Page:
By the time you read this, Tesla should have reported blockbuster Q4 earnings and taken it’s run at $1,000 a share.
If not, all of my existing Tesla long call spreads should still expire at their maximum profit points, adding 7% to our already robust 2021 performance.
If those lose money, then I’m retiring.
Heads, I win, tails, the shorts lose . . . I love this business.
I’ve been battling shorts in Tesla for a decade….and you won.
Look at the price of Tesla shares today at $900, I have to laugh. For the $3.30 bid/offered spread today amounts to the entire price I paid for the shares after its IPO bombed in 2010. Back then, even Elon Musk gave the company only a 10% chance of surviving.
My first Tesla, chassis no 125, was scrapped for parts a long time ago, thanks to a drunk driver in a GM Silverado on Christmas Eve. A lot of people talk about Tesla, but few have completely taken them apart, as I have….twice.
Yes, it’s still true that if you buy the stock, you get the car for free, possibly a fleet of them.
I set my target at $1,000 a decade ago, which we are now within 10% of reaching. My assumption was that the company would take over a large part of the global car market, about 90 million vehicles a year globally and 17 million in the US alone. Tesla’s own plans have it manufacturing about 20 million units in 2030.
Add in an eye-popping $8,000 upgrade for fully autonomous street to street driving, and Tesla should be making tons of money by then.
That looks on track to happen and is already reflected in the current share price.
But what if there is more to Tesla? A lot more?
In fact, after making the rounds in Silicon Valley, it’s clear that there is a lot more than meets the eye. Tesla will become the largest publicly listed company in the world and account for an important share of US GDP.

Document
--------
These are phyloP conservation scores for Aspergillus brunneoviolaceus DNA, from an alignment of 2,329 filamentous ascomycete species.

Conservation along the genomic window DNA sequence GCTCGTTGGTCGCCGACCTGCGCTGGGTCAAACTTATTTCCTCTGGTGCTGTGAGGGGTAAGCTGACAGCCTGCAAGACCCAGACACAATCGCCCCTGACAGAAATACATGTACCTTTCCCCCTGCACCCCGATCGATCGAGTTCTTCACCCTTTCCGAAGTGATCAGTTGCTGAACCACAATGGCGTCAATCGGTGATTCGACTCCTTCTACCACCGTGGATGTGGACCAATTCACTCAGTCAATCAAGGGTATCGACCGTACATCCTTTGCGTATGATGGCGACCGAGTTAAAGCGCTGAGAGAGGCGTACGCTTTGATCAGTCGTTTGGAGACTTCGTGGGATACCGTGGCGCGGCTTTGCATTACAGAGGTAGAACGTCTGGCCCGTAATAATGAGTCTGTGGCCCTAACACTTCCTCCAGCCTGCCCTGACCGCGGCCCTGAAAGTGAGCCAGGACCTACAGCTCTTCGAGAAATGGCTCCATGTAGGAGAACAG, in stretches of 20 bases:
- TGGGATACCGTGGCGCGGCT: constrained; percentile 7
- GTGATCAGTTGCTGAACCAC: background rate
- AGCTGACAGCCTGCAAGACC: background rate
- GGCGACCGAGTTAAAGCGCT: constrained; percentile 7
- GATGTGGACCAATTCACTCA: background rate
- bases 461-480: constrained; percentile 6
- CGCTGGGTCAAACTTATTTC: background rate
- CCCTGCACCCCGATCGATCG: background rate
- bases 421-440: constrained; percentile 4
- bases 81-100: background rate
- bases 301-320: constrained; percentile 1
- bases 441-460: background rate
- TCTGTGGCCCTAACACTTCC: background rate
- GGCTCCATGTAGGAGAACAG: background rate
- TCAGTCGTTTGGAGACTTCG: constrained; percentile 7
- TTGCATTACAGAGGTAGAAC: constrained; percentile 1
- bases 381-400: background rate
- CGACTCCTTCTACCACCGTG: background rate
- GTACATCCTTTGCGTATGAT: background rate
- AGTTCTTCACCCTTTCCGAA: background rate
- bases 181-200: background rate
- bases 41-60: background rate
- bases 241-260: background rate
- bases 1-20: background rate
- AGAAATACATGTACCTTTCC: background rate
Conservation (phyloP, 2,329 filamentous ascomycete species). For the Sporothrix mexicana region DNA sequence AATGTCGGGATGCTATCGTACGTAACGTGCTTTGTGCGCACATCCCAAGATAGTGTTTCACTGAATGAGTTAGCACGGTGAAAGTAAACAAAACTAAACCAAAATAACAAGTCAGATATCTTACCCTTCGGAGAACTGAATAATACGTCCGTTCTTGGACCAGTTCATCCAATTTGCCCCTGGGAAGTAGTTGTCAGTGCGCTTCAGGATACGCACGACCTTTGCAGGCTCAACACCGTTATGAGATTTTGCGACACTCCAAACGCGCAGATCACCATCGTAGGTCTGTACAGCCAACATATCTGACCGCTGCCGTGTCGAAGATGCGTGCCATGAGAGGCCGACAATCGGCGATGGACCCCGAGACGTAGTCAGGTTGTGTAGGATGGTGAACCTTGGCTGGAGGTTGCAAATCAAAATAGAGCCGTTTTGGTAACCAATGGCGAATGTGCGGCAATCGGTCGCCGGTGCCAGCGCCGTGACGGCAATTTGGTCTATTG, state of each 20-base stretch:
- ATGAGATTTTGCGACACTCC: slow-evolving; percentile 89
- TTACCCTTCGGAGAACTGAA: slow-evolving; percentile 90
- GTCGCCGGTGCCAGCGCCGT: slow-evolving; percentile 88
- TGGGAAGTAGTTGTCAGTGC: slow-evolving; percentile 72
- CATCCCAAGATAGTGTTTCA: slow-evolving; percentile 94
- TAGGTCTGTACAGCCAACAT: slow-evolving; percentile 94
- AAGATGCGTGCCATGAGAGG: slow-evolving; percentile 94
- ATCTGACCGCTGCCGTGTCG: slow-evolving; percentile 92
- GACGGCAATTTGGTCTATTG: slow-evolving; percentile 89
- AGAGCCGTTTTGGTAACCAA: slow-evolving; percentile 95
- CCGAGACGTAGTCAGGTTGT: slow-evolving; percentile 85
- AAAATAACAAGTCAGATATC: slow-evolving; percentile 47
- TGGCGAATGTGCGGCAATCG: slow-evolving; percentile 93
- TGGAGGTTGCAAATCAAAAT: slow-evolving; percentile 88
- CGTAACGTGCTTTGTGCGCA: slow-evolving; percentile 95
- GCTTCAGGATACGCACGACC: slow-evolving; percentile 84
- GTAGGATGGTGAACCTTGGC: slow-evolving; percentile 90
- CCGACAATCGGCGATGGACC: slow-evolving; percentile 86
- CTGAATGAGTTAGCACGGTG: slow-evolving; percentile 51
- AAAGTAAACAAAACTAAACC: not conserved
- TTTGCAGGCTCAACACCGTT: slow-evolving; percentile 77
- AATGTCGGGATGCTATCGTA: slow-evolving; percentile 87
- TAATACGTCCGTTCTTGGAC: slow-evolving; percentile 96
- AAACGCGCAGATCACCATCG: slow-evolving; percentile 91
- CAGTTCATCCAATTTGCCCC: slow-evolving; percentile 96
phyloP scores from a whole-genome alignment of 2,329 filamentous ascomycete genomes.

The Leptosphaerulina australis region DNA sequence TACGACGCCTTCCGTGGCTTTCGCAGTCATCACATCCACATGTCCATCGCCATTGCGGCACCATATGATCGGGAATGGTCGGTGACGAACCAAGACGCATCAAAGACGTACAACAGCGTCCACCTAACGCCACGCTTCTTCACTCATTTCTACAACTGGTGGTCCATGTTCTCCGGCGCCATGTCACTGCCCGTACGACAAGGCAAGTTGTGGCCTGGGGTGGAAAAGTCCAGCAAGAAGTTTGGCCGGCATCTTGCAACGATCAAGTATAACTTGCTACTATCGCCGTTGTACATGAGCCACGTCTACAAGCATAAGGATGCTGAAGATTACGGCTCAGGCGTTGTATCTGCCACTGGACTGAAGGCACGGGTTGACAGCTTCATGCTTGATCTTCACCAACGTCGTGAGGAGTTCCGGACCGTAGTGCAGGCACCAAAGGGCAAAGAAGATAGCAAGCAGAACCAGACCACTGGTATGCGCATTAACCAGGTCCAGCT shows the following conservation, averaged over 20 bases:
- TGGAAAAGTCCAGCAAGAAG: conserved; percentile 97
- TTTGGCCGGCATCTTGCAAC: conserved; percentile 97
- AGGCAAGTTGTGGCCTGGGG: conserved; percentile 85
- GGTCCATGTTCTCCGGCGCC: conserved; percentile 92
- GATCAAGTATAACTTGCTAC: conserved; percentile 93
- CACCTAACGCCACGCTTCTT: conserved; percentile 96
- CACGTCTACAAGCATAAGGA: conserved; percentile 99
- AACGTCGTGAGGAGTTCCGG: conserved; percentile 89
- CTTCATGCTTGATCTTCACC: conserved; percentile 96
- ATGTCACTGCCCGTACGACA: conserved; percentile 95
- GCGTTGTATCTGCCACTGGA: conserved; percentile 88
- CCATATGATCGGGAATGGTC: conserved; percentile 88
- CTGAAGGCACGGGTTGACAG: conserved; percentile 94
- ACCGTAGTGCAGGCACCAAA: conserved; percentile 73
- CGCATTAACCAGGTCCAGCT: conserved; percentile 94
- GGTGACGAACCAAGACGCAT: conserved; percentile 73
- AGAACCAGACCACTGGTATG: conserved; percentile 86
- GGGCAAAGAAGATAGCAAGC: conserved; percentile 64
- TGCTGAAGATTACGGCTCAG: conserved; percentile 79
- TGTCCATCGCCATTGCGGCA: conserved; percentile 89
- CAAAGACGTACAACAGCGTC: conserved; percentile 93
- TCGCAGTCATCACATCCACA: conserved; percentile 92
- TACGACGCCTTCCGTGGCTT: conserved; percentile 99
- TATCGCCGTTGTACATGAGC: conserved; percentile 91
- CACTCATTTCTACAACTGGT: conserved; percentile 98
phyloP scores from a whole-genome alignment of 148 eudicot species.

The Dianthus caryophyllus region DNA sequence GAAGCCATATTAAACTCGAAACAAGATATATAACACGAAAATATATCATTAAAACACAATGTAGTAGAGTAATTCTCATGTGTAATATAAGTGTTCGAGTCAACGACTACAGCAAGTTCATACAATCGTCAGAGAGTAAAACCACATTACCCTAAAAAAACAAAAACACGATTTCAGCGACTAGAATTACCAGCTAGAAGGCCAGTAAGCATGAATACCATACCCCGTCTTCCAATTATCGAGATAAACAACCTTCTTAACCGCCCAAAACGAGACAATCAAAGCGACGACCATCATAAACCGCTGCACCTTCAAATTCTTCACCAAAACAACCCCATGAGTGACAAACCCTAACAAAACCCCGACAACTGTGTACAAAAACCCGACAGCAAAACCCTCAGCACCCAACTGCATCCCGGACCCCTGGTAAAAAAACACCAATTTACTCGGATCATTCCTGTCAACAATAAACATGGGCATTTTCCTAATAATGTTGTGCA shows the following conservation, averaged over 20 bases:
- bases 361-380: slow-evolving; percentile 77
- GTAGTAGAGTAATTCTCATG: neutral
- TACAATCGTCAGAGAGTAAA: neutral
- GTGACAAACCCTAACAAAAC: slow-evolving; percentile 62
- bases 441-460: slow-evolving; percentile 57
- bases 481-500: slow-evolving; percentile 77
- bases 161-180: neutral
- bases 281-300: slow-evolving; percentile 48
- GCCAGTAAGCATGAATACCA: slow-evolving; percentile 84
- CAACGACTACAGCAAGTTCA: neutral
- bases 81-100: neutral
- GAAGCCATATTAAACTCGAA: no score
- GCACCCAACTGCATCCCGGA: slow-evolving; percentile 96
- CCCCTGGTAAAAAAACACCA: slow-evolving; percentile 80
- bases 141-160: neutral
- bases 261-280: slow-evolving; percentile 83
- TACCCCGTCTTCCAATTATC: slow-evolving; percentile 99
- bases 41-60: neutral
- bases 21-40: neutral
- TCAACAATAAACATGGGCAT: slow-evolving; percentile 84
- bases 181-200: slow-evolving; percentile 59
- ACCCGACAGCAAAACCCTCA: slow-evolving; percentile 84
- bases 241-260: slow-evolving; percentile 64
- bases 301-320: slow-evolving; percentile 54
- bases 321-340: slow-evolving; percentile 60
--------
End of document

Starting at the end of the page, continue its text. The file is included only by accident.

It might even become the world’s first $10 trillion company.
Yes, it will even grow larger than Saudi Aramco, which manages the kingdom’s oil riches. The irony is rich.
Let’s say that it reaches its ambitious 2030 goal of 20 million units, what else is there?
For a start, when Tesla goes solid-state, battery efficiencies will increase 20-fold, costs will drop by 95%, and vehicle ranges will double. This could happen in eight years, or as soon as two. They already have the solid-state batteries. All they need now is to understand economical mass production.
The company has already said it is dropping the price of its cars to $25,000 in three years, but much more is possible.
Converting the car bodies from aluminum to carbon fiber, which the wheel wells are made of now, will further cut costs, increase ranges, and improve safety. Carbon fiber is five times stronger than steel at one-tenth the weight.
To reach that goal, the total Tesla fleet will have grown from 1.5 million units today to 75 million by 2030 and account for one-third of all the cars on the road. Those cars are going to need one heck of a lot of electricity to run.
Step in Tesla.
The company already has 20,000 superchargers in the US. No place in the country is more than 100 miles away from a supercharger.
A Tesla Model 3 with a 100W battery pack driving 20,000 miles a year costs $720 to power at current prices. The entire fleet would cost $54 billion a year to run at a national average price of 12 cents/kWh.
Ring the cash register for Tesla….again.
Let’s say that rather than paying for electricity at an external charger at some distant shopping mall, you’d rather get the power at home for free.
Finally, after a decade of waiting, Solar City, a Tesla subsidiary, is manufacturing cost-competitive solar roof tiles, or photovoltaic tiles. With a ten-year head start in silicon and battery technology, there is no reason why Tesla shouldn’t dominate in this industry as it already has with cars.